Skip the waste of making another coaster, and the time. Avoiding a CD or DVD burn step completely by setting up a virtual machine in Virtual Box, point the drive to the boot image file, and in a moment or three the install is underway.
No hassles with trying to set up a dual boot scheme on your desktop, no mucking about with making a dual boot system work, and keeping it healthy. Updates to your desktop OS may very well break a dual boot setup.
The Fedora Live boot file is easier. Fewer choices, less complicated. Following the KISS principle (Keep It Simple, Silly!) is one way to get a linux host up and running, quickly, without too much fuss. A full DVD boot .iso presents many more install options, perhaps selecting a web server if that is the desired direction one wants to go, and/or a workstation with a few (or several) developer platforms.
All at just the right price. Your time is the price, be careful how its spent. Its one of the things that does not have a "do over" option. Time is a precious resource, and once its used, its gone, there are no take backs.
Now for the downside. The Live boot file is the quick path, and choosing KDE also has drawbacks. KDE does include a web browser, Konqueror, while Gnome has Firefox "out of the box". Overall, firefox is the better browser, but KDE includes a few GUI admin tools, like a runlevel editor, an item not easily added in Gnome.
|The Service Management program|
For a nice tutorial showing a Virtual Box install see the SysAdmGirl Fedora 17 video, at under ten minutes, it will be time well spent.
SysAdmGirl shows Fedora 17, while 18, and (really soon now) Fedora 19 will be the primary offering at the fedoraproject download page. Oh well, there is usually a downside to everything. Fedora 18 does fit into an 8GB disk, barely, although going for a 10GB partition won't hurt. Its always good to have a bit of spare disk space in the back pocket for any system admin.
For the system memory, a one GB virtual machine is plenty of room for linux. If memory is tight on the host machine, smaller is OK but when it comes to memory, more is generally better. Especially when using a 64 bit operating system.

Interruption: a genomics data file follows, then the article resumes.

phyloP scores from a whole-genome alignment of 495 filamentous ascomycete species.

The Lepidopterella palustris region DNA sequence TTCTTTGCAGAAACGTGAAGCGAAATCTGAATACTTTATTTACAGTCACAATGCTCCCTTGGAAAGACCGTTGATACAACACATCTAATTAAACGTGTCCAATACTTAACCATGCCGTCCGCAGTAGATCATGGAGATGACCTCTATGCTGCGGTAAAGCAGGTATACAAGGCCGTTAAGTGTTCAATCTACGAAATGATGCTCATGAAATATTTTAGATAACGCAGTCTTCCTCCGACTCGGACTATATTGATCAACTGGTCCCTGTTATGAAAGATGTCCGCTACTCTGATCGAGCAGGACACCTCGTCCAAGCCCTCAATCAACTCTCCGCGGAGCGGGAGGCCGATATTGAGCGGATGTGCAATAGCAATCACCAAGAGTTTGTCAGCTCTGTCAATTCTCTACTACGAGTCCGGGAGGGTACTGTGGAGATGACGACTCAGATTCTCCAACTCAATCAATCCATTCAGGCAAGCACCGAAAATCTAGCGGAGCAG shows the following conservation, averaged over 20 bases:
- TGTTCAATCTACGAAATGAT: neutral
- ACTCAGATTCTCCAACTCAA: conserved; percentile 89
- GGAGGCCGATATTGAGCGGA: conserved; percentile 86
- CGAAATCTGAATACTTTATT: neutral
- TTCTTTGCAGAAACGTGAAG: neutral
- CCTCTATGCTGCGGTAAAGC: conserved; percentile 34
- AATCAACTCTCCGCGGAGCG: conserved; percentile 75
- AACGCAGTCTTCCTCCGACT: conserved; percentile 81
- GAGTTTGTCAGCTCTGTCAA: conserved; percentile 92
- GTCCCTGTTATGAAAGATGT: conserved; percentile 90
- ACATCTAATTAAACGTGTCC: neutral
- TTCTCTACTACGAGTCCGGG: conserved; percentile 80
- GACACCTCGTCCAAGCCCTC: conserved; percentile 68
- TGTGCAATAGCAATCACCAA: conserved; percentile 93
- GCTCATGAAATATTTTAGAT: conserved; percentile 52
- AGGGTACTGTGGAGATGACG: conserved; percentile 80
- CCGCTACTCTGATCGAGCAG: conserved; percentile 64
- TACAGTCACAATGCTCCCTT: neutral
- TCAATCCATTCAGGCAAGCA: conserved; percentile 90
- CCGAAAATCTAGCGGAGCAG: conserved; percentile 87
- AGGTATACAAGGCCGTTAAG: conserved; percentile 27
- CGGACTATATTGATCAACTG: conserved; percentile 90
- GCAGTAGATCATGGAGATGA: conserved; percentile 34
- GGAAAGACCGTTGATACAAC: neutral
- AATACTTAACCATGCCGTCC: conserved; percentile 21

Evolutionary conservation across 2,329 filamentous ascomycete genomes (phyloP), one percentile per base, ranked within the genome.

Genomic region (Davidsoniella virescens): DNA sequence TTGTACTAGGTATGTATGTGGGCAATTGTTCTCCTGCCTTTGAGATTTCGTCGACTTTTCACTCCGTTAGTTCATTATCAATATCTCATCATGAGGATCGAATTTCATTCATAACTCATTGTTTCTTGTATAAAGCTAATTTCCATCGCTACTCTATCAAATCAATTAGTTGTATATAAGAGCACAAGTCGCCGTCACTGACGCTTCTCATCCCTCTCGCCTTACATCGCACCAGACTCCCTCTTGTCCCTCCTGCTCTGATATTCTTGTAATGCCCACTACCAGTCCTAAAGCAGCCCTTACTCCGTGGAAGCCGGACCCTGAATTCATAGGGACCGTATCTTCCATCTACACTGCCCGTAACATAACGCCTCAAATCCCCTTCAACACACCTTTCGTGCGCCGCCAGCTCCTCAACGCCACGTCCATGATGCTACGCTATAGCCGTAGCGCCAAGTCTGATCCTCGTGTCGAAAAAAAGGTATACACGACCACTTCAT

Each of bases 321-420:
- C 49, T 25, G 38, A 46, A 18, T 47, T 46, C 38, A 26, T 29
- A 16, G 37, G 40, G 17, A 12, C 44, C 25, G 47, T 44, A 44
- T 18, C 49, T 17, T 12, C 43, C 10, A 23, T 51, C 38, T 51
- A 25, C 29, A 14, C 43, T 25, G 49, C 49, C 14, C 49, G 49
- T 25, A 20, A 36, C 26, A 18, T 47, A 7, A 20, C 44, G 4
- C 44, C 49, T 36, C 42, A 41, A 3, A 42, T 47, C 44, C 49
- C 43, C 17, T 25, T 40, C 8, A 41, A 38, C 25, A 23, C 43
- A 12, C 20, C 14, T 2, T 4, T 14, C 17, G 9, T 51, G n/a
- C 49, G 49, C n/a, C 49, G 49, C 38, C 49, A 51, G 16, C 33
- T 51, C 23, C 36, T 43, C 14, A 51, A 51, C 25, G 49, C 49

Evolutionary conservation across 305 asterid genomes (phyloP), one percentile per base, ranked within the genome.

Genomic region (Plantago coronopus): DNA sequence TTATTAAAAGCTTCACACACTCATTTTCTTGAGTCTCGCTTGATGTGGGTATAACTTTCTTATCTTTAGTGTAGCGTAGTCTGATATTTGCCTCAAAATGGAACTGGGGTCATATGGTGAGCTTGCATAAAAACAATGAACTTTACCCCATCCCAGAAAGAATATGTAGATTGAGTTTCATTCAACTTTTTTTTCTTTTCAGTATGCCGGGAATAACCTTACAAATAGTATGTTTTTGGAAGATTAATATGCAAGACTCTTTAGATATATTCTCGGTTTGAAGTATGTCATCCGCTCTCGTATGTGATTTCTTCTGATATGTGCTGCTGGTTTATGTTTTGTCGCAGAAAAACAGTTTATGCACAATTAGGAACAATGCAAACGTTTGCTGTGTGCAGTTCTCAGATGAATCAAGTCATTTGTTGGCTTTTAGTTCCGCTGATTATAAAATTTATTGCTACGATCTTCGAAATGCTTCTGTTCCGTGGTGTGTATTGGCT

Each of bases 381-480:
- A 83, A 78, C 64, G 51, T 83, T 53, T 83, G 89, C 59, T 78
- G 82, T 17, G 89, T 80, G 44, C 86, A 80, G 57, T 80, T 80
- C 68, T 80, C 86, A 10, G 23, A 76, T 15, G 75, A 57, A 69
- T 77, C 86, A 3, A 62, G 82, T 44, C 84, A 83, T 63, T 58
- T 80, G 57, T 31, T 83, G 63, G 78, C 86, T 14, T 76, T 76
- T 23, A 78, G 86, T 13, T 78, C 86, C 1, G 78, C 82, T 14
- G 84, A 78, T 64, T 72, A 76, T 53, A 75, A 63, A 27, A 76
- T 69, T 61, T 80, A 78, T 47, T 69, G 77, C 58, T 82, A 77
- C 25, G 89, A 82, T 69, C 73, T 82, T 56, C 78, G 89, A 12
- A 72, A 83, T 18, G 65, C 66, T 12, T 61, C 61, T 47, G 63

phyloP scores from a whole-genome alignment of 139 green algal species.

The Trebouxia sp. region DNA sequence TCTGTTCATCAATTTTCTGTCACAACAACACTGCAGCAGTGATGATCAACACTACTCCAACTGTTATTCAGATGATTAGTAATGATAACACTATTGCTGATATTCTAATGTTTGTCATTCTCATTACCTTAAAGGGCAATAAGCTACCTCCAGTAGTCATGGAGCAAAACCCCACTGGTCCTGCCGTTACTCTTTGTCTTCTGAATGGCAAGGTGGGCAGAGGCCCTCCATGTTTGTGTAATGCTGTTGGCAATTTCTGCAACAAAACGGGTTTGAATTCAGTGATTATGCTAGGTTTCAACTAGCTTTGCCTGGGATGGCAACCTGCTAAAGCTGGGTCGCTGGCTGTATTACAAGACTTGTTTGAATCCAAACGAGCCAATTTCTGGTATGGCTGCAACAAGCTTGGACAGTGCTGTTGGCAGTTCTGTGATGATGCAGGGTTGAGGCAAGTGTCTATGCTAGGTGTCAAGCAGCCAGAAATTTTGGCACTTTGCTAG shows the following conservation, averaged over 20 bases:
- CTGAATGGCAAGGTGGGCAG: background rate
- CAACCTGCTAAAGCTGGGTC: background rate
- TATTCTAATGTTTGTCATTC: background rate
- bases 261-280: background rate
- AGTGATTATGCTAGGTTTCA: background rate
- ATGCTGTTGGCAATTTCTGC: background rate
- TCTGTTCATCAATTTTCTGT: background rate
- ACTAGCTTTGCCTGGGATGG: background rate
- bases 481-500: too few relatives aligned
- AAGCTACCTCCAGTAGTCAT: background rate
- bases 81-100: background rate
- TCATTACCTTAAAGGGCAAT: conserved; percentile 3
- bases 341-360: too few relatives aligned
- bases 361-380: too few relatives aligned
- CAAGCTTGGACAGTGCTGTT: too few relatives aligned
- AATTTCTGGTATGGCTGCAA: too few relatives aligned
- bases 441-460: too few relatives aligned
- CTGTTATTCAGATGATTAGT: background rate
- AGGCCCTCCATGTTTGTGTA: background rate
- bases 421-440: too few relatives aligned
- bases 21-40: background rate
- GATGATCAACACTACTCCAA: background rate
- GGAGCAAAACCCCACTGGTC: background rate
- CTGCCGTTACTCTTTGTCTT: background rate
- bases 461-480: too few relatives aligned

There are reasons for going the x64 route, but saving memory is not one of them. If the hardware does not support x64, oh well, x86 works fine. Giving the virtual guest host a full 1GB of memory is not required, and do not give it that much unless at least 4GB of RAM is available on the host machine.
One thing I do like to do on a virtual machine setup for linux, shave a bit of space from the main partition and give the space over to the swap partition, bring it up to a full 2GB. That is 2GiB, as in 2048MiB. And one could spend an hour, even more, setting up additional partitions and mount points for guest OS. But first ... more on that later.
And do not expect a particular Fedora flavour to have a particularly long life span, a new version comes out every few months, a downside of choosing Fedora. But when creating a virtual machine, for Linux, do take a moment and glance at the System properties.
One thing to point out, on the Motherboard tab note the section "Extended Features", there is a check box "Hardware clock in UTC Time". Be sure to leave that checked, its quite important. Most any unix server will have its clock on Universal Coordinated Time, a critical point with operating systems, and one of the (many) reasons unix can be a better OS than ... the competition.
Be sure to stay tuned, more on that, and lots of other things too. But first ...